The European Union member-state impasse over the financing of their troubled Galileo satellite navigation programme could be overcome with the help of the first German-Italian framework agreement for co-operation in space that commits them to seek a common European initiative built on communications, satellite navigation and Earth observation. The aim is to achieve EU independence in these matters while maintaining co-operation with the US and Russia.

National government interference in the selection process for Galileo's operator saw a competitive, two-consortium bidding process collapse into a doomed workshare squabble between companies within the politically forced merged consortium of the original rival industrial groups. The outcome of the fiasco was a delay in the development and deployment of the 30-satellite navigation constellation from before the end of this decade to the start of the next and a need to find the €2.4 billion ($3.55 billion) the private sector would have invested in the €3 billion-plus programme, if the public-private partnership arrangement had not been dropped.

The German-Italian framework represents an attempt to find agreement for a new financial structure and the EU has given itself a December deadline for finding a solution.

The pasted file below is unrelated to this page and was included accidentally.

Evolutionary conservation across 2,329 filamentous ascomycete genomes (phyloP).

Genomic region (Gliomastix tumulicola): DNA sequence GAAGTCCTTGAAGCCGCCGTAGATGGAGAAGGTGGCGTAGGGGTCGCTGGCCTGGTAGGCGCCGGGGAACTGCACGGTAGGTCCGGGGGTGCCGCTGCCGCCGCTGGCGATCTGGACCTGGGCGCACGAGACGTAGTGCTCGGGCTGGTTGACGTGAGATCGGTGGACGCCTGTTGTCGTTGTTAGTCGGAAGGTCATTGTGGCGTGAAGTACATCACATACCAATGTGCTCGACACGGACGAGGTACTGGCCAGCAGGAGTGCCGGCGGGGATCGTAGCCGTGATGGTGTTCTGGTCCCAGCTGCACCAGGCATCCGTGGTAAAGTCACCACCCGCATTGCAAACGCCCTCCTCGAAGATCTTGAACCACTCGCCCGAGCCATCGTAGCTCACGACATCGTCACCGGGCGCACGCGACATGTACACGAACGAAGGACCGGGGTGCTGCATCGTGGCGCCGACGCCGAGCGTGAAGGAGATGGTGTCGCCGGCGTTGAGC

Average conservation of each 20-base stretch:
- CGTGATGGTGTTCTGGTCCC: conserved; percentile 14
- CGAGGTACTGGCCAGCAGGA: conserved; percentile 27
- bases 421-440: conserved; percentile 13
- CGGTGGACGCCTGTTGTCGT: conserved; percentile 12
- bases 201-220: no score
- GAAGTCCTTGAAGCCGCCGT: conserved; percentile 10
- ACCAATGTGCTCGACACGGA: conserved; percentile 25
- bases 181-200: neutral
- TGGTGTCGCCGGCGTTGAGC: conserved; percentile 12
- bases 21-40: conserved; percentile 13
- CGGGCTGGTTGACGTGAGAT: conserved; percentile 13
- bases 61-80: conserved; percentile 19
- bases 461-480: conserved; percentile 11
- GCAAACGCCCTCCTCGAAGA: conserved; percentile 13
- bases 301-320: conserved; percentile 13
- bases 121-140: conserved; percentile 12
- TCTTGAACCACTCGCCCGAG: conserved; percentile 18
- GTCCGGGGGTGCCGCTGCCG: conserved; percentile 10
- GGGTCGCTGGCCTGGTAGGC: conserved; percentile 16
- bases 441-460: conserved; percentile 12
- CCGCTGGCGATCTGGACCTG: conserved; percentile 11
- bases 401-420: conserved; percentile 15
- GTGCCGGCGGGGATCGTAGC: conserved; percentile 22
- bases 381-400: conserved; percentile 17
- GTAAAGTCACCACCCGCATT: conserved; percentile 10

Significantly, the agreement's signing ceremony, held at the 20 November German-Italian summit at Meseberg, near Berlin, was not only attended by the two countries' heads of government - Germany's Chancellor Angela Merkel and Italian prime minister Romano Prodi - and their aerospace and space agency chiefs, but also the respective countries' transport ministers, who are the key government figures involved in Galileo negotiations.

With the heart of Galileo's financing problem being a perceived inequality in workshare between the project's primary backers - Germany, France and Italy - the new co-operation agreement's significance is also indicated by Italian space agency president Giovanni Bignami's statement that the agreement means the, "[space industry] relationship triangle with Germany and France is now perfectly equilateral".

According to a senior Italian government agency source: "Germany was afraid the industrial structure of the French and Italian industrial partners in Galileo, with the close ties between Thales and Finmeccanica, could jeopardise its hopes to secure a substantial workshare."

The source added that the impasse with Germany stemmed from the German government wanting at least 50% of Galileo's financing to be through the European Space Agency, believing this solution favoured its companies, while Italy was promoting an all-EU financing approach.

To cover the lost €2.4 billion, this would add at least €400 million a year to the EU's Galileo spend. The navigation programme's first test satellite was put into orbit in December 2005 and the second is to be launched in March 2008.

Source: Flight International